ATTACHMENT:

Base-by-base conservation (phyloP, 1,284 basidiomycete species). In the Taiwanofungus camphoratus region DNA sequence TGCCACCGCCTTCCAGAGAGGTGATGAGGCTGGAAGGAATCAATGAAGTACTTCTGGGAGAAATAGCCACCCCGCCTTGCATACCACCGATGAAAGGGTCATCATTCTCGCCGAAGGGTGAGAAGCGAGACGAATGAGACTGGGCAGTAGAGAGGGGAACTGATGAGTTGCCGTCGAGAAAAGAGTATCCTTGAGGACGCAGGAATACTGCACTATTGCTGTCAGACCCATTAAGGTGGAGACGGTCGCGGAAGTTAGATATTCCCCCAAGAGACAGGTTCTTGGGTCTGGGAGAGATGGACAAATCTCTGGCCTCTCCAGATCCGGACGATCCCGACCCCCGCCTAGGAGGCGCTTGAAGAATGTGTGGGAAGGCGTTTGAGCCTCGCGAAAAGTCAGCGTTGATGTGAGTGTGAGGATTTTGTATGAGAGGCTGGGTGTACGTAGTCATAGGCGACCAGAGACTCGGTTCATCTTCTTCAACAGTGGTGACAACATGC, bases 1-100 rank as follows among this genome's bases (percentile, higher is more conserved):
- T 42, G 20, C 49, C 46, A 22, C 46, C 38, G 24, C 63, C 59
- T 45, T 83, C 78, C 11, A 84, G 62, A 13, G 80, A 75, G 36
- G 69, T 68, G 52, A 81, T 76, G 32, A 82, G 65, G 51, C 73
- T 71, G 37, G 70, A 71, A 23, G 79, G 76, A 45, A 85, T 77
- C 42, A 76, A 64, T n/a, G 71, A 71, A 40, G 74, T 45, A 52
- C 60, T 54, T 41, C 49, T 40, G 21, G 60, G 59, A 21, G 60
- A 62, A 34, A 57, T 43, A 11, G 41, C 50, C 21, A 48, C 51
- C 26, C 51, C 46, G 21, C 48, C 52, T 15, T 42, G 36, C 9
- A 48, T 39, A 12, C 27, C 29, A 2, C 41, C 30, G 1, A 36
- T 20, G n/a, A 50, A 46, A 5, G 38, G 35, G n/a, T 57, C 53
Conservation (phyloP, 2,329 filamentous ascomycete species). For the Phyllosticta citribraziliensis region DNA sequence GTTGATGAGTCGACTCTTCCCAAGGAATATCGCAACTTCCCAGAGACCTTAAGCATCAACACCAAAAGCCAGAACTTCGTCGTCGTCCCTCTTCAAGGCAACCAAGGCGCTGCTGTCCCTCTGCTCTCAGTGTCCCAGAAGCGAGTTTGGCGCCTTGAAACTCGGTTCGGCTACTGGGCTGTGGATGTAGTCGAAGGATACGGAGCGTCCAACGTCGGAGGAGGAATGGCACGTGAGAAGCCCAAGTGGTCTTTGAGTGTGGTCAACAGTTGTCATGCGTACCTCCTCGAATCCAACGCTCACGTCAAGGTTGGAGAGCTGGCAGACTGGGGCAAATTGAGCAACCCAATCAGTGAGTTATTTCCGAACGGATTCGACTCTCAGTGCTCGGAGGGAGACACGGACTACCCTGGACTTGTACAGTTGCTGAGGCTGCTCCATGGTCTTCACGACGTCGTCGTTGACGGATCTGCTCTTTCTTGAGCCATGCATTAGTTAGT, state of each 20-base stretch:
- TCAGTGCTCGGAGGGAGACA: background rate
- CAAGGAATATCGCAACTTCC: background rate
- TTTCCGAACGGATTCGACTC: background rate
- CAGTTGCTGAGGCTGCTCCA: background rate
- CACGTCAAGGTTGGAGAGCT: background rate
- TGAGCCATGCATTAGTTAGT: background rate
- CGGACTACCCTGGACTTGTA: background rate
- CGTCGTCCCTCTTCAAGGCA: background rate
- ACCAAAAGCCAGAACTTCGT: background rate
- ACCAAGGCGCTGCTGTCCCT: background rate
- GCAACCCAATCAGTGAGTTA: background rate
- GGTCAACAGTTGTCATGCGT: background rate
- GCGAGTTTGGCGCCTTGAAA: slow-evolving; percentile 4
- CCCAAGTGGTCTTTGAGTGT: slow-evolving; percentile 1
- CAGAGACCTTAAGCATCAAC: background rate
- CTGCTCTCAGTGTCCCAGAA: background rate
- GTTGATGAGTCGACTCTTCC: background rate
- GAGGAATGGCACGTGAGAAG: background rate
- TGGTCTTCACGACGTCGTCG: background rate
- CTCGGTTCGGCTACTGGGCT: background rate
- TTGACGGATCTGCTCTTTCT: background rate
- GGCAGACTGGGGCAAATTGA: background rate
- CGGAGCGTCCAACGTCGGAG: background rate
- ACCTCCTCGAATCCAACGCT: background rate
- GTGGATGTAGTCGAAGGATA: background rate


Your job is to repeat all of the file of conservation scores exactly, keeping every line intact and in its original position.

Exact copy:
Base-by-base conservation (phyloP, 1,284 basidiomycete species). In the Taiwanofungus camphoratus region DNA sequence TGCCACCGCCTTCCAGAGAGGTGATGAGGCTGGAAGGAATCAATGAAGTACTTCTGGGAGAAATAGCCACCCCGCCTTGCATACCACCGATGAAAGGGTCATCATTCTCGCCGAAGGGTGAGAAGCGAGACGAATGAGACTGGGCAGTAGAGAGGGGAACTGATGAGTTGCCGTCGAGAAAAGAGTATCCTTGAGGACGCAGGAATACTGCACTATTGCTGTCAGACCCATTAAGGTGGAGACGGTCGCGGAAGTTAGATATTCCCCCAAGAGACAGGTTCTTGGGTCTGGGAGAGATGGACAAATCTCTGGCCTCTCCAGATCCGGACGATCCCGACCCCCGCCTAGGAGGCGCTTGAAGAATGTGTGGGAAGGCGTTTGAGCCTCGCGAAAAGTCAGCGTTGATGTGAGTGTGAGGATTTTGTATGAGAGGCTGGGTGTACGTAGTCATAGGCGACCAGAGACTCGGTTCATCTTCTTCAACAGTGGTGACAACATGC, bases 1-100 rank as follows among this genome's bases (percentile, higher is more conserved):
- T 42, G 20, C 49, C 46, A 22, C 46, C 38, G 24, C 63, C 59
- T 45, T 83, C 78, C 11, A 84, G 62, A 13, G 80, A 75, G 36
- G 69, T 68, G 52, A 81, T 76, G 32, A 82, G 65, G 51, C 73
- T 71, G 37, G 70, A 71, A 23, G 79, G 76, A 45, A 85, T 77
- C 42, A 76, A 64, T n/a, G 71, A 71, A 40, G 74, T 45, A 52
- C 60, T 54, T 41, C 49, T 40, G 21, G 60, G 59, A 21, G 60
- A 62, A 34, A 57, T 43, A 11, G 41, C 50, C 21, A 48, C 51
- C 26, C 51, C 46, G 21, C 48, C 52, T 15, T 42, G 36, C 9
- A 48, T 39, A 12, C 27, C 29, A 2, C 41, C 30, G 1, A 36
- T 20, G n/a, A 50, A 46, A 5, G 38, G 35, G n/a, T 57, C 53
Conservation (phyloP, 2,329 filamentous ascomycete species). For the Phyllosticta citribraziliensis region DNA sequence GTTGATGAGTCGACTCTTCCCAAGGAATATCGCAACTTCCCAGAGACCTTAAGCATCAACACCAAAAGCCAGAACTTCGTCGTCGTCCCTCTTCAAGGCAACCAAGGCGCTGCTGTCCCTCTGCTCTCAGTGTCCCAGAAGCGAGTTTGGCGCCTTGAAACTCGGTTCGGCTACTGGGCTGTGGATGTAGTCGAAGGATACGGAGCGTCCAACGTCGGAGGAGGAATGGCACGTGAGAAGCCCAAGTGGTCTTTGAGTGTGGTCAACAGTTGTCATGCGTACCTCCTCGAATCCAACGCTCACGTCAAGGTTGGAGAGCTGGCAGACTGGGGCAAATTGAGCAACCCAATCAGTGAGTTATTTCCGAACGGATTCGACTCTCAGTGCTCGGAGGGAGACACGGACTACCCTGGACTTGTACAGTTGCTGAGGCTGCTCCATGGTCTTCACGACGTCGTCGTTGACGGATCTGCTCTTTCTTGAGCCATGCATTAGTTAGT, state of each 20-base stretch:
- TCAGTGCTCGGAGGGAGACA: background rate
- CAAGGAATATCGCAACTTCC: background rate
- TTTCCGAACGGATTCGACTC: background rate
- CAGTTGCTGAGGCTGCTCCA: background rate
- CACGTCAAGGTTGGAGAGCT: background rate
- TGAGCCATGCATTAGTTAGT: background rate
- CGGACTACCCTGGACTTGTA: background rate
- CGTCGTCCCTCTTCAAGGCA: background rate
- ACCAAAAGCCAGAACTTCGT: background rate
- ACCAAGGCGCTGCTGTCCCT: background rate
- GCAACCCAATCAGTGAGTTA: background rate
- GGTCAACAGTTGTCATGCGT: background rate
- GCGAGTTTGGCGCCTTGAAA: slow-evolving; percentile 4
- CCCAAGTGGTCTTTGAGTGT: slow-evolving; percentile 1
- CAGAGACCTTAAGCATCAAC: background rate
- CTGCTCTCAGTGTCCCAGAA: background rate
- GTTGATGAGTCGACTCTTCC: background rate
- GAGGAATGGCACGTGAGAAG: background rate
- TGGTCTTCACGACGTCGTCG: background rate
- CTCGGTTCGGCTACTGGGCT: background rate
- TTGACGGATCTGCTCTTTCT: background rate
- GGCAGACTGGGGCAAATTGA: background rate
- CGGAGCGTCCAACGTCGGAG: background rate
- ACCTCCTCGAATCCAACGCT: background rate
- GTGGATGTAGTCGAAGGATA: background rate